From The New Yorker
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--Andrew Koppelman, Northwestern University School of Law
In an era when the proper role of religion in the public sphere is fiercely debated, Professor Christopher Eisgruber and Dean Lawrence Sager argue that religious institutions and practitioners have a right to be free from governmental discrimination on account of religious beliefs but have no right to be exempt from generally applicable laws on account of religious beliefs...Far from being an abstract exercise, Religious Freedom and the Constitution offers satisfying answers to some of the most vexing questions on religion facing the Constitution, including religious public displays, school prayer, and the Pledge of Allegiance. (Harvard Law Review)
The authors proceed patiently and sensibly through considerations of creche displays, conscientious objectors, ritual animal slaughter, and peyote smoking. Their recommendations may prove more useful as a philosophical corrective than as a set of juridical guidelines, but their careful attention to the social meaning of symbols, and their nuanced concern with the sociological role and ideological sway of religion in American culture, insures the persuasive force and continuing relevance of their arguments. (New Yorker 2007-06-11)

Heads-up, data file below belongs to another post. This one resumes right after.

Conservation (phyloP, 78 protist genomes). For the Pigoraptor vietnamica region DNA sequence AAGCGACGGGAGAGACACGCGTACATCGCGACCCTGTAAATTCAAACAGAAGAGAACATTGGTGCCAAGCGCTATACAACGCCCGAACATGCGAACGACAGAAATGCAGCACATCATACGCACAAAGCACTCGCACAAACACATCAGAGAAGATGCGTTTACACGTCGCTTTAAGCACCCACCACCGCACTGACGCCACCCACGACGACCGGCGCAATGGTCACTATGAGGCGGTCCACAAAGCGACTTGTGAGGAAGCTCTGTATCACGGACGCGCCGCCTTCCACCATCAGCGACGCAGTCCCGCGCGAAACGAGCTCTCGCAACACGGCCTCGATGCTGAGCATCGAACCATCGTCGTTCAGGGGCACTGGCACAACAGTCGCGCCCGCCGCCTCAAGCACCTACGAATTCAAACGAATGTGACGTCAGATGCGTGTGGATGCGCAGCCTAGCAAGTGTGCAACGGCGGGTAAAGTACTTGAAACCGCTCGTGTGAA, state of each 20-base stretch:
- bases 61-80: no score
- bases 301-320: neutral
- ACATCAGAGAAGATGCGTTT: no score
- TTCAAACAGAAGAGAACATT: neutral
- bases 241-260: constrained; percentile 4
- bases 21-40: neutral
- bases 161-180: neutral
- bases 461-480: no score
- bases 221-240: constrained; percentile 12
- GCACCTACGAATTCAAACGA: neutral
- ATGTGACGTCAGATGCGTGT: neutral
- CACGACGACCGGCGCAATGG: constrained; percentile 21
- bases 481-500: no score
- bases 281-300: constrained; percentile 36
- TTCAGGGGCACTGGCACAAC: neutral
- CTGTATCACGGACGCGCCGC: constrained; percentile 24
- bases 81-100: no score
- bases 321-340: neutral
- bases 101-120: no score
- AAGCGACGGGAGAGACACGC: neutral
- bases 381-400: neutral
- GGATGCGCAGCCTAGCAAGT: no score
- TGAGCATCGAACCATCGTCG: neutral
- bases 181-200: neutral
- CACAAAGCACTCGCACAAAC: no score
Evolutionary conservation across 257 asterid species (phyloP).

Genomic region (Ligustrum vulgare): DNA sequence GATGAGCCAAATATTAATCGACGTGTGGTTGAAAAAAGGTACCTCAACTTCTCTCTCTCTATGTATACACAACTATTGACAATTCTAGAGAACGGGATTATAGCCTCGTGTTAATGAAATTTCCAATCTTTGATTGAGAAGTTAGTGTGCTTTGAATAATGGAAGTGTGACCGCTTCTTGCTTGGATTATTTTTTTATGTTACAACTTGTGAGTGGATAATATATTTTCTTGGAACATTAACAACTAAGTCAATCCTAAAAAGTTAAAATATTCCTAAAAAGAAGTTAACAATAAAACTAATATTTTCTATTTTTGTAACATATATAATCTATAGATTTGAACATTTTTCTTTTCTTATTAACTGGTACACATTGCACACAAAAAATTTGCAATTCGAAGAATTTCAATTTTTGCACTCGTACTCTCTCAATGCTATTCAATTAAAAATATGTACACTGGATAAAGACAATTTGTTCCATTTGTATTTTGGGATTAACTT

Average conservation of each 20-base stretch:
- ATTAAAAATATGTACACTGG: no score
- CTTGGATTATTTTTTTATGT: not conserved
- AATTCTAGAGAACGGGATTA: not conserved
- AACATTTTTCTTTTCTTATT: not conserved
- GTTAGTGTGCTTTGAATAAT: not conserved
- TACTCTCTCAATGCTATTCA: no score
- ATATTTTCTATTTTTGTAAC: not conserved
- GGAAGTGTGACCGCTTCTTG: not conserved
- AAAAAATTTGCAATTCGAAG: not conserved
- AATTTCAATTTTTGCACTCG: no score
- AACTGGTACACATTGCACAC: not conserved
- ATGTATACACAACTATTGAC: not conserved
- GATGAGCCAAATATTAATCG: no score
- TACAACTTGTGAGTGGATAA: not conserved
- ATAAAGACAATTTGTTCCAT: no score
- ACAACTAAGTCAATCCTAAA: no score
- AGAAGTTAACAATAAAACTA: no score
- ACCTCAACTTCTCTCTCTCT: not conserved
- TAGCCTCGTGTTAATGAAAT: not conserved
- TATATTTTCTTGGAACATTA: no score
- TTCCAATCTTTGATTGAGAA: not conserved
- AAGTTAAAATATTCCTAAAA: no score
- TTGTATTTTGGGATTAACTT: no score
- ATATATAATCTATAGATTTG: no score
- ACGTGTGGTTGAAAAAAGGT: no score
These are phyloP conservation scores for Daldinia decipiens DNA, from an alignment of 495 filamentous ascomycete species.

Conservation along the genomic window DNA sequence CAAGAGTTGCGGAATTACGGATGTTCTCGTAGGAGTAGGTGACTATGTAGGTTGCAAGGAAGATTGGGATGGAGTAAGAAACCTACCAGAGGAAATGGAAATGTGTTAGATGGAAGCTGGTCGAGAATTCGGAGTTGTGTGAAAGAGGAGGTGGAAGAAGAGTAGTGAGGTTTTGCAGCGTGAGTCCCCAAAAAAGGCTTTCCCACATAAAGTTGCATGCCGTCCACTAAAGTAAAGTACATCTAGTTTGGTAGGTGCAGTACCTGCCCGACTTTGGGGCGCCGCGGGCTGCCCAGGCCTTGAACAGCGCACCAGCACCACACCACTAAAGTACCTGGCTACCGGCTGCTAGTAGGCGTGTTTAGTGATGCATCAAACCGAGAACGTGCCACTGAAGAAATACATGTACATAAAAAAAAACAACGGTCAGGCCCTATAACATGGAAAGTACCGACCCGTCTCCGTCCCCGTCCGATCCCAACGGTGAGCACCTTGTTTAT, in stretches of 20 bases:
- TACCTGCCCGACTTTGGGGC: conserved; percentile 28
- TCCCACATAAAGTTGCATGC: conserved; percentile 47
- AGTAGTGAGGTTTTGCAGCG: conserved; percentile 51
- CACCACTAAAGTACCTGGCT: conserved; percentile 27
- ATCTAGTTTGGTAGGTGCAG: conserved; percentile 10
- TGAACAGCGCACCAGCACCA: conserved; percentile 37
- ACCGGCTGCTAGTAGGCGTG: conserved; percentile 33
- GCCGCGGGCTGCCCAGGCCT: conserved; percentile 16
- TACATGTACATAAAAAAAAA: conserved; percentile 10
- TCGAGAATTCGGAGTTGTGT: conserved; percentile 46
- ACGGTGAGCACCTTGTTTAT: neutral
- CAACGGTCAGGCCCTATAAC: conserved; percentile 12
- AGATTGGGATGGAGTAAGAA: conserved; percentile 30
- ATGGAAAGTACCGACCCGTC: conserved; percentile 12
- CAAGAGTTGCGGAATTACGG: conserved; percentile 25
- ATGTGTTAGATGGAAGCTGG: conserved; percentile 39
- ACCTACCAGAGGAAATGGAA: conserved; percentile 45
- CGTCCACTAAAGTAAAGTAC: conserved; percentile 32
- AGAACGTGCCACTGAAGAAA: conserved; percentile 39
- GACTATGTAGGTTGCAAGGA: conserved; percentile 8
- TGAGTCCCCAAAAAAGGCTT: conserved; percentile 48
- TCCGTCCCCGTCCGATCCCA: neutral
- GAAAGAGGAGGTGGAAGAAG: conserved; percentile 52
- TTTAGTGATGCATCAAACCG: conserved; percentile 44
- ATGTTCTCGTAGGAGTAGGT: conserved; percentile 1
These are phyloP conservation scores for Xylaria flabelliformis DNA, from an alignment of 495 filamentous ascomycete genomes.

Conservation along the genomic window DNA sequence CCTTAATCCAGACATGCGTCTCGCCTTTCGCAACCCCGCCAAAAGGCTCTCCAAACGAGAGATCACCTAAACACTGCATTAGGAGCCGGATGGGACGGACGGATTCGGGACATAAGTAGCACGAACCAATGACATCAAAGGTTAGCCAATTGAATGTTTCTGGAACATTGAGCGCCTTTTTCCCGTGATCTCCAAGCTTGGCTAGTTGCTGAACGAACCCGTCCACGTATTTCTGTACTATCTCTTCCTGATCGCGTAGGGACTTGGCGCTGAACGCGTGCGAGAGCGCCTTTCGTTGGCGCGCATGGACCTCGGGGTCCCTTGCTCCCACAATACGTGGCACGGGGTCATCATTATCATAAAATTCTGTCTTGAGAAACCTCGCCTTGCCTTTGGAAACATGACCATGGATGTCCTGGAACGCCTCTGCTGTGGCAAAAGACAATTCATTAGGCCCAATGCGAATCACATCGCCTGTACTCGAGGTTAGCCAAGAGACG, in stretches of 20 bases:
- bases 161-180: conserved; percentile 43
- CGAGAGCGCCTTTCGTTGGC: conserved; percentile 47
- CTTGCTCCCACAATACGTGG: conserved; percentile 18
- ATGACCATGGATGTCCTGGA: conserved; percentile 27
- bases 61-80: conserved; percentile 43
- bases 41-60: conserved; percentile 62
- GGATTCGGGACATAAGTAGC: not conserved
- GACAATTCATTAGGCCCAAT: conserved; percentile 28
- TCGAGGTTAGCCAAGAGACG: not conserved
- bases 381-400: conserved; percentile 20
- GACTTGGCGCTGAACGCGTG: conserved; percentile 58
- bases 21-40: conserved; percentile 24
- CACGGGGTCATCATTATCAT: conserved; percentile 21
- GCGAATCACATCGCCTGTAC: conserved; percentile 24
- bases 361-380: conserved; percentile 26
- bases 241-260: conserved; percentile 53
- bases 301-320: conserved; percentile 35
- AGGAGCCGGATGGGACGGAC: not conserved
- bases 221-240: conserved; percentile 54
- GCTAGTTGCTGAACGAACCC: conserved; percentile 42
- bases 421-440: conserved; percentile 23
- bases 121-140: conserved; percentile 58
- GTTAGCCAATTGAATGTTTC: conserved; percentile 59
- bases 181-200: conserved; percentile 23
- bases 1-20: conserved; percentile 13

Christopher Eisgruber and Lawrence Sager are serious, accomplished scholars, and they have produced a valuable, provocative book. It will, and should, help frame the debate about religious freedom under law for years to come.
--Richard W. Garnett (First Things 2007-05-01)